Hamilton County’s venture into year-round schools will end this year after a nearly seven-year experiment that neither teachers nor parents fully embraced, school officials say.
Hardy Elementary School will start the 2011-12 school year with a traditional August-to-May class schedule.
Hardy adopted year-round school in the 2004-05 school year. Officials hoped the six-weeks-on, three-weeks-off pattern that ran year-round would beef up instruction for students who sometimes lost ground during summer break.
But in the years since, school officials say, leadership and teachers left the school as parents lost interest in the year-round approach. Last year the school failed to reach federal benchmarks for academic achievement, known as Adequate Yearly Progress.
Most parents and some teachers never truly embraced the program, said Ray Swoffard, deputy superintendent of elementary school operations.
“We knew we had problems in 2005 and 2006, and we had meetings with parents about changing the schedule then,” Swoffard said.
In the 2005-06 year, 12 teachers asked to be transferred out of Hardy.
Surveyed this year, half the school’s 39 teachers said they didn’t want to keep going year round.
“For the concept to really be successful, we feel like at least 90 percent of the teachers need to be committed to the program,” Swoffard said.
Classes at Hardy started about three weeks earlier than in the rest of the system, but nearly a quarter of parents didn’t start their children until the schools’ official opening date. That essentially “robbed” Hardy children of three weeks of schooling, Swoffard said.
Continued teacher transfers and the loss of longtime principal Natalie Elder in January 2009 took their toll, too.
In January, a group of teachers wrote a letter to the central office asking to abandon the year-round approach.
District 4 school board member George Ricks, who represents the community around Hardy, said he’s heard few complaints from parents.
“I think there was just a demographic change there,” Ricks said. “Some people wanted to keep the schedule, others didn’t, but I think what’s best for Hardy is for it to operate the traditional way.”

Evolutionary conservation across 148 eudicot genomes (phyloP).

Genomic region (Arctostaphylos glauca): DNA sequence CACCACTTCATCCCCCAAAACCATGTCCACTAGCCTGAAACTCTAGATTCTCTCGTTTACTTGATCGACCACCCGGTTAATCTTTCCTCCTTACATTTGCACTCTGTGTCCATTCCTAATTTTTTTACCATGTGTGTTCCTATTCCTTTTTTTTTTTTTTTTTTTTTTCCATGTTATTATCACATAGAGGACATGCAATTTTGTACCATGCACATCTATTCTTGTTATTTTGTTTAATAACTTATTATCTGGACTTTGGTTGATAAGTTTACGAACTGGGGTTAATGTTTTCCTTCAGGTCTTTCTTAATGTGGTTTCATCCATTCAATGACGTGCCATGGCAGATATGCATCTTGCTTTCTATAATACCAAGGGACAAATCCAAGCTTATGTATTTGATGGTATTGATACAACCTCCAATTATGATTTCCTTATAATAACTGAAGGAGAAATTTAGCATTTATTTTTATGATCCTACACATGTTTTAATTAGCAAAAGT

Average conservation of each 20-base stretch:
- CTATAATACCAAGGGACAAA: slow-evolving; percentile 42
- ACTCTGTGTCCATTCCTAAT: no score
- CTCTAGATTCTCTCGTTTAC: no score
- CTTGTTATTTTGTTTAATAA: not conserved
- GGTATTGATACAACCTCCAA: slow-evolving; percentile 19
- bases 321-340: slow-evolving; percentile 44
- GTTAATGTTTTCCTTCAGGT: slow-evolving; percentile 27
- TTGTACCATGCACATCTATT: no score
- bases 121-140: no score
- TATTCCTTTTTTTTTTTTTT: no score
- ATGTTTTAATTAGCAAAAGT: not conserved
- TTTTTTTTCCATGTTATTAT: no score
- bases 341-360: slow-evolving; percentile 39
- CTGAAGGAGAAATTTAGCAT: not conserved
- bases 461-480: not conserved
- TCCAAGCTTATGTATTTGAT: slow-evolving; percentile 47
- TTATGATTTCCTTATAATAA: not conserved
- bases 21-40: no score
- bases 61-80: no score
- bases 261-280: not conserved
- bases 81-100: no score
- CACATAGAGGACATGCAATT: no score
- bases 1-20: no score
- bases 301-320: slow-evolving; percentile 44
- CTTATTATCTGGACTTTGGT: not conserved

Two messages left for Hardy Principal Anetta Ferguson seeking comment were not returned.
Parent Kearia Strong has a daughter attending Hardy and three other children who attend other schools. She said the schedules didn’t match up.
“It was confusing,” Strong said. “My one child would go to Head Start but my daughter wouldn’t. It was hard to keep up with.”
School leaders pushed for Hardy’s unique schedule based on the theory that poorer, inner-city kids don’t get as many learning opportunities as middle-class children. About 95 percent of Hardy’s pupils are classified as economically disadvantaged.
“Some kids go to summer camp or get tutoring, but many children in the inner city lose ground over the three months school is out,” Swoffard said.
Hardy did not make AYP in 2010, the first time the school failed to meet its academic goals, according to school system records. Only 20 percent of students demonstrated mastery of reading and only 24 percent showed mastery of math, records show.
Hardy will continue classwork through this summer when it will serve as a districtwide summer school location, Swoffard said. When students return in the fall, they will start a normal school calendar.
Swoffard said he hasn’t given up on the idea of year-round school. But to be successful, he said, the program would need to span an entire area of the county and include multiple schools and grade levels.
“I think we’re always looking for new techniques,” Swoffard said.
Jacquise Bradford owns a day care center near the school. Despite the negatives, she said, year-round instruction showed results.
“The teachers were helping pull up the students and making up for what the parents might not be doing,” Bradford said. “Now I hope they don’t start falling behind.”
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